I've just finished Jörg Frauendiener's, "On the applicability of constrained symplectic integrators in general relativity". It's a readable paper (the necessary background is given in the paper) about numerical integration in Hamiltonian systems. The idea here is that if we have a symplectic manifold modelling the states of some system of ODE's, along with a hamiltonian we can give numerical integrators that respect the symplectic structure of the manifold. By this is meant that, for any point in the manifold and any time step, the numerical integrator gives a solution that approximates the state given by the hamiltonian flow up to a particular order. What exact it means that two points in a manifold can be approximated up to a sufficient order is not clear to me, but given that a point in the manifold is a function on some domain then I assume something like the

I've lately been interested in summation-by-parts (SBP) finite difference operators. These are matrices that replicate the integration by parts property of integration, when applied to functions over a grid. The SBP property ensures that numerically calculated solutions to DE's converge with time as well as with space. This is useful if one is interested in long-time evolutions. The SBP property ensures this by allowing discrete analogues of analytical techniques used when constructing energy estimates. The early papers justify SBP operators on the basis of the energy estimate that can be given. Whose not to say that there isn't a better class of finite difference operators out there, waiting for some one to stumble onto them? To start investigating this one needs some language in which all finite difference operators can be represented, classified and studied. Jörg's paper shows that symplectic manifolds can do this, at least for the very specific case he's interested in. Can it do it for other finite difference operators?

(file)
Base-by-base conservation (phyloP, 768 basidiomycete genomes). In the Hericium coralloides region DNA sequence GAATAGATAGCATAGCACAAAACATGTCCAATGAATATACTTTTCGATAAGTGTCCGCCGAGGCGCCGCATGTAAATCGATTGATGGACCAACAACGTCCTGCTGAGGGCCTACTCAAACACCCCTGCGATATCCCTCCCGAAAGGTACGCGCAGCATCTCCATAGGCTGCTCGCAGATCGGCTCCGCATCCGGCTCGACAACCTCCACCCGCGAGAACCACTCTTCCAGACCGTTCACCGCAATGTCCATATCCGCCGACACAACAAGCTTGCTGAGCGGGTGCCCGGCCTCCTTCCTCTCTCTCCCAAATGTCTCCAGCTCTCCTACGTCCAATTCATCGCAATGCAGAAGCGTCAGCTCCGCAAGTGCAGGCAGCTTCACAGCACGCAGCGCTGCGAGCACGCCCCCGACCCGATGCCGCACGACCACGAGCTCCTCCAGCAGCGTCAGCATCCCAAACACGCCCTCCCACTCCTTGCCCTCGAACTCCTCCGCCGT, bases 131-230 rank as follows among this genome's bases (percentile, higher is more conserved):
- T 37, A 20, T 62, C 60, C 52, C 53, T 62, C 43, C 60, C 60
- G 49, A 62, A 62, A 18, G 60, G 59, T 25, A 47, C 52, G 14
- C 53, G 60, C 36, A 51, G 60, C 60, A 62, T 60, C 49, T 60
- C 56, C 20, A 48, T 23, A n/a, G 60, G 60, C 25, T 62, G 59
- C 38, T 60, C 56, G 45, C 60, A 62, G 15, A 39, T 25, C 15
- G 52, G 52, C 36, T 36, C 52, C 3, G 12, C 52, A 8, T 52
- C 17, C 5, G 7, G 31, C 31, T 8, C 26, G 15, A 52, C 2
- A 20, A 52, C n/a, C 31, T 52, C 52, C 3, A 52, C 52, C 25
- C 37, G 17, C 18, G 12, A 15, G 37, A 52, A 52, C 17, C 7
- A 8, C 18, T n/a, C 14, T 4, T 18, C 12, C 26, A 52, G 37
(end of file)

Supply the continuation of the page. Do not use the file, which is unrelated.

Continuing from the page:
This question seems to be an obvious one (at least to me) and hence I expect there to be much literature about it...